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Cookery Book Fettish

Having filled up yet another bookshelf I counted how many culinary books I own and the number is now over 400. At least half are not cookbooks but reference and/or techniques and/or encyclopedic books, dictionaries, food writing, and so on. I pore over my books often and am extremely particular with the books I purchase. So far there are about 5 that I would be willing to part with.

In my opinion there is no such thing as owning too many cookery books. There is always something new that I need to get my hands on.

Are you a cookery book addict?

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  1. Not quite an addict of cook books. Yet I keep buying them. We have several hundred. I have rules, they must read well, recipes must be in a format I like, pictures are important but not a deal breaker, there must be at least one recipe I think I would use.

    1. Yep! Newest purchases: Herve This' Molecular Gastronomy and Michael Ruhlman's Charcuterie. I'm at around 400 now too.

      1. Not quite in your league (I only have about 80), but I certainly understand the obsession. I read them like novels! That said, I'm in the middle of a decluttering, get rid of stuff phase. I went through my cookbooks and I found exactly three that I'm willing to part with!

        1 Reply
        1. re: nofunlatte

          I have this problem, too. I just can't part with them!

        2. Yes, I am glad I am not the only one with this fettish. I have a little over 1000. I just can't seem go a week without buying one and I recieve a lot as gifts. I am currently trying to log them in a sort of "order".

          2 Replies
          1. re: bookwormchef

            It's funny because I bookmark hundreds of recipes/ideas/techniques then when it comes time to find it I have to go through everything! I often think I will remember. However, I do have a notebook in a kitchen drawer that I am now trying more faithfully to jot page numbers, books, etc. down in. That goes for all my hundreds of culinary magazines, too! :)

            Where do all of you get your books from normally? I often get mine from Amazon (many companies charge for shipping outside the U.S. and I live in Canada). Sounds bad but I often look at them first at bookstores then order on line when I know they are so much cheaper...

            1. re: chefathome

              I usually buy mine online from Jessica's Biscuit; otherwise, I love to scour the used book stores for a unique find. I have no method in collecting, but would like to get a book about the food/cooking in every country.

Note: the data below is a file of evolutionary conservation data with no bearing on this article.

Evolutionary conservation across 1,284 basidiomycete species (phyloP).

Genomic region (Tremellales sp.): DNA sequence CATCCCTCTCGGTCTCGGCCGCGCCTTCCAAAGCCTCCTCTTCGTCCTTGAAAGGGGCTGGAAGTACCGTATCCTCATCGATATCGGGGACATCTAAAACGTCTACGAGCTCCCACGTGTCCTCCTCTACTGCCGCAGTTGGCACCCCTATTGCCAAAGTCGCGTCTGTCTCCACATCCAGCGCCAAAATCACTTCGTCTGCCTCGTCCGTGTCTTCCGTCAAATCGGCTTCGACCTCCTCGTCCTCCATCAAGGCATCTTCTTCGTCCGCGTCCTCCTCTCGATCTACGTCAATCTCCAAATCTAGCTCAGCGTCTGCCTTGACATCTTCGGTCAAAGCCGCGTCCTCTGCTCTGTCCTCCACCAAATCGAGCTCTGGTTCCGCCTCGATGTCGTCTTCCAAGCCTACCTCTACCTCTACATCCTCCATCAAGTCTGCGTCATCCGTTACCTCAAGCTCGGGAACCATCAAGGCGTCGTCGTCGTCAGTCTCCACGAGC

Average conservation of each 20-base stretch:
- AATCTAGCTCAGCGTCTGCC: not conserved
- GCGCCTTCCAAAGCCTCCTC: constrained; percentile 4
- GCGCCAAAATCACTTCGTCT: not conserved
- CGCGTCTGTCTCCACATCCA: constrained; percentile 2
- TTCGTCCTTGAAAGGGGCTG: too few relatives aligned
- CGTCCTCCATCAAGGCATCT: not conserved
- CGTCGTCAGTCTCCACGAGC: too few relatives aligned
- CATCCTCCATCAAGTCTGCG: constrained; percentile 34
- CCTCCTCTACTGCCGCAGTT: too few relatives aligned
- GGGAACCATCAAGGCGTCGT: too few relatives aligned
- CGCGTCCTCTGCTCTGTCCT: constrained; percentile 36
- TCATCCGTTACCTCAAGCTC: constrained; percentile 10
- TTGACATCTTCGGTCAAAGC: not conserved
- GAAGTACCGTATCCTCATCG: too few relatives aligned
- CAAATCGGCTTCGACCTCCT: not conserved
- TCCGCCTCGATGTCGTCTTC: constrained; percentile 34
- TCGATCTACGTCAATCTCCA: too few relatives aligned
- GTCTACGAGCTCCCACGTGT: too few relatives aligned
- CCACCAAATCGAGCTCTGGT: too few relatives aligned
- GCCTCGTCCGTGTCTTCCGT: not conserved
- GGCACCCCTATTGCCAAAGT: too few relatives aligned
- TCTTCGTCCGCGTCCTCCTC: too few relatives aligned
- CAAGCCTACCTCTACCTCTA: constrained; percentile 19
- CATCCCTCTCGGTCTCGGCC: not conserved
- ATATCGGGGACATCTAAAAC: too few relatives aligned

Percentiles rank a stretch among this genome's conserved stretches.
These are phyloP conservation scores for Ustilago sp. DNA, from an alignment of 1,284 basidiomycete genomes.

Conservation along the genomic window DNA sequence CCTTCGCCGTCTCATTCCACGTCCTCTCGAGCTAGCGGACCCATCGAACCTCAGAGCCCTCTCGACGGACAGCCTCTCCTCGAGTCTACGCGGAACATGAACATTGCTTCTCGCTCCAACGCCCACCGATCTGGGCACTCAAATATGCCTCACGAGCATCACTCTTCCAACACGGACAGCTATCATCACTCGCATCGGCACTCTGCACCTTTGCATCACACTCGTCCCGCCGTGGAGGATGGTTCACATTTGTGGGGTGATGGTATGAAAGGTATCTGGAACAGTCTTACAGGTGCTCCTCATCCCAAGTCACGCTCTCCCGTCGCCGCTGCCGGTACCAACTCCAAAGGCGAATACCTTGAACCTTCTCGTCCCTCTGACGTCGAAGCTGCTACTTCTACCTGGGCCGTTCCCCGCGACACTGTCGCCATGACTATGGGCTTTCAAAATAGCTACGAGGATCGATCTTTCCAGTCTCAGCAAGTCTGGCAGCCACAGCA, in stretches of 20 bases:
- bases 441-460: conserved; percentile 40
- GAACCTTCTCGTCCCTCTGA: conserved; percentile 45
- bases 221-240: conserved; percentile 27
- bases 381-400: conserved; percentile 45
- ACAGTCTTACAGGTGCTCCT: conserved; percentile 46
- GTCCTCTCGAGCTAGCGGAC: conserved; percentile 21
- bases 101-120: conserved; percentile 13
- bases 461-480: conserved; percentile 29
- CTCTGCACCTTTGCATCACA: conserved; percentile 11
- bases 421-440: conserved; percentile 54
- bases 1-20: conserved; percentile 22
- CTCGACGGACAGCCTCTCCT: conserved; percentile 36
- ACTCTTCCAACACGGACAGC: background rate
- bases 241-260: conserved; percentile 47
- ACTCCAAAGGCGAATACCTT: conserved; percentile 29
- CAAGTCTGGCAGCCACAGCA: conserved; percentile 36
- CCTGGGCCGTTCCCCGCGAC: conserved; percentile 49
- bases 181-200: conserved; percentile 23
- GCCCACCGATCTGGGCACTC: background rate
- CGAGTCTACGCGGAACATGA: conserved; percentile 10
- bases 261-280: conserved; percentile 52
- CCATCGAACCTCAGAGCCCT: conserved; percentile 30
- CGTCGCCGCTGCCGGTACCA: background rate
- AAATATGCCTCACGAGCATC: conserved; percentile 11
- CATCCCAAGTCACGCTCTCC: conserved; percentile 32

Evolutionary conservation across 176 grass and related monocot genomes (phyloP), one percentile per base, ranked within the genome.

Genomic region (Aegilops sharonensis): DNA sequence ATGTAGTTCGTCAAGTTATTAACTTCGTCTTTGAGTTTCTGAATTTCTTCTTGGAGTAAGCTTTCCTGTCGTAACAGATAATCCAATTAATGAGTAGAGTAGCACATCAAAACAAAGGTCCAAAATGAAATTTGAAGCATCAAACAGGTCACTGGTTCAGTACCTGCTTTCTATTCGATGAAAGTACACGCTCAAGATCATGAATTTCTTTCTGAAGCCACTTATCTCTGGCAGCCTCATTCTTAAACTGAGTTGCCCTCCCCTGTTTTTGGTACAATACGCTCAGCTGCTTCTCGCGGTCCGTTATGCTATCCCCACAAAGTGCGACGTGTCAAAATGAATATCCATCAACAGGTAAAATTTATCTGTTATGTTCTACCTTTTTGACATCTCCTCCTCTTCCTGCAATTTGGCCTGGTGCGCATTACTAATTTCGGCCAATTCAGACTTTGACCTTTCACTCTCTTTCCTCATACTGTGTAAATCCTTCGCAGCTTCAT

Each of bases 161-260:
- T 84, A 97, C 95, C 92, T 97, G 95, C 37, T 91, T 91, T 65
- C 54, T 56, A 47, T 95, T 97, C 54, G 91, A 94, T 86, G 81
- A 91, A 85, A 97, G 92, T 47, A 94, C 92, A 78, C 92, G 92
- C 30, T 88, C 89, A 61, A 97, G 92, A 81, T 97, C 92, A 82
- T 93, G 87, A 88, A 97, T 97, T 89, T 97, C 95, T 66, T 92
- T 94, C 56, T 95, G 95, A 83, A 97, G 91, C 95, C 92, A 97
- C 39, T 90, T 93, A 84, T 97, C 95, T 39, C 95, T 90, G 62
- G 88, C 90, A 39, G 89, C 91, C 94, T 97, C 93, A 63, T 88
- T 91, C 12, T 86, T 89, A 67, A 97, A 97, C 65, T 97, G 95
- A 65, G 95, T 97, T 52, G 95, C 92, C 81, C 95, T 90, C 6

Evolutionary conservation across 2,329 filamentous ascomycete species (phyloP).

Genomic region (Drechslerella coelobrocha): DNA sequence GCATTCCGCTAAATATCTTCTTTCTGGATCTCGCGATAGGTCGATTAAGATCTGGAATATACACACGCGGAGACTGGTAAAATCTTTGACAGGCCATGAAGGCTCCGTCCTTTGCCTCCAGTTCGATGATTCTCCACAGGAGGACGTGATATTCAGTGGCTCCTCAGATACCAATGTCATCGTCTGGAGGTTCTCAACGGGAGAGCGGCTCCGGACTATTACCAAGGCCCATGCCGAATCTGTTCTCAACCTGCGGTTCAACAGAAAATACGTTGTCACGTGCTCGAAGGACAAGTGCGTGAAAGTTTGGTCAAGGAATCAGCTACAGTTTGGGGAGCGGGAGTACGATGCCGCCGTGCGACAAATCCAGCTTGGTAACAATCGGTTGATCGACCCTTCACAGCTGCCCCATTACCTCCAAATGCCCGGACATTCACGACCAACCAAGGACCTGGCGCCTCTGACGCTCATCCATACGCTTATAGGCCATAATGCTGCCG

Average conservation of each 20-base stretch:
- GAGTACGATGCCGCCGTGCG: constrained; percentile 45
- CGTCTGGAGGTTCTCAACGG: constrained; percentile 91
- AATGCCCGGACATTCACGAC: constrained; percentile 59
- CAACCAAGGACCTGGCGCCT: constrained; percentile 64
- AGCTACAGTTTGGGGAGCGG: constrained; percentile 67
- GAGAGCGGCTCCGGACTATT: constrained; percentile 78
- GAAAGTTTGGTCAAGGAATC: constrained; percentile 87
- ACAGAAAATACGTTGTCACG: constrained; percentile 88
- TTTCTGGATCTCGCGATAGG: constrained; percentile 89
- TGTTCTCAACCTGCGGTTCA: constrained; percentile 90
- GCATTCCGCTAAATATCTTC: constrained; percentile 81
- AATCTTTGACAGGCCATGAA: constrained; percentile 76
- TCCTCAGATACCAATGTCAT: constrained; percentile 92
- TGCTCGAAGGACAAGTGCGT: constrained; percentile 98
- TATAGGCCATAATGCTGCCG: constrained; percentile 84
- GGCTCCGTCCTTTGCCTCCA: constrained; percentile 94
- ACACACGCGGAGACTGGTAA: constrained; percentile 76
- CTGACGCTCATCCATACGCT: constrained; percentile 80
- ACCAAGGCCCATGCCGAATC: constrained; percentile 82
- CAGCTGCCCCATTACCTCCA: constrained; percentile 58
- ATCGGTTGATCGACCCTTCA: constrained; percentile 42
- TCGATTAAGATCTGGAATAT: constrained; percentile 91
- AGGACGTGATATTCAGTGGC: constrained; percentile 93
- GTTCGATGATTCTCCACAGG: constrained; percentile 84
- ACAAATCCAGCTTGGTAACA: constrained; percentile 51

2. Guilty. Lots of good sources but Books for Cooks in London is the greatest. Unfortunately carrying books back to Canada is a pain.

            1 Reply
            1. re: mexivilla

              Yes Books for Cooks is very nice - was just there a week ago - but the main Strand bookstore in NYC's cookbook section is a worthy rival - was there this Saturday and there are some real finds. The breadth of stock is quite comparable, except that I saw more Australian books at BfC than are available here. There is also a small section of review copies in the basement. http://www.strandbooks.com/

            2. what are your top 5 faves.i mean top 5 most useful?

              2 Replies
              1. re: beckypoostchi

                I need a challenge when I cook, whether it is exotic ingredients or learning new techniques so most books I have are not exactly terribly common!

                My very, very favourite book is Larousse Gastronomique and I use it often as a reference. I also enjoy reading it like a novel. Just fantastic.

                The Herb and Spice Bible is great as I use a lot of exotic spices. The combination information in the back is invaluable.

                Lately I've been using The Soul of A New Cuisine (it is mainly North African) as I am really into that type of cuisine.

                The Best Recipe is a good general purpose book that I find interesting as I enjoy reading about various experiments that go into creating the recipes.

                As I love making sauces "Sauces" by Peterson is great.

                Bistro Laurent Tourondel is another favourite, as is Amuse Bouche.

                Simple to Spectacular (Jean-Georges) is great as he provides a simple recipe on which to build other more difficult recipes. I also love his Asian book.

                Club Cuisine - Cooking with A Master Chef is another I love.

                Fundamentals of French Cuisine is one I refer to as I am also into French classical cooking.

                All About Braising by Molly Stevens is a good all-purpose braising book.

                1. re: beckypoostchi

                  Last count was close to 200 and no end in sight, I love all of them! I even buy ones that I know I will likely never cook from becuase of the pictures or information. I had to recycle my magazine collection, it was getting out of hand and I never looked at them....still made me sad to see them go.

                2. the silver spoon has become my new bible!

                  2 Replies
                  1. re: beckypoostchi

                    I keep most of my recipes on my laptop now (bring it right into the kitchen!) but I love cook books and I like to read them in the bath tub.

                    1. re: Whosyerkitty

                      My favorite place to read them too, especially the hefty tomes (like James Peterson's Cooking) that are too heavy to be read comfortably in bed, my other favorite place. Reading in the bathtub is one of life's great pleasures.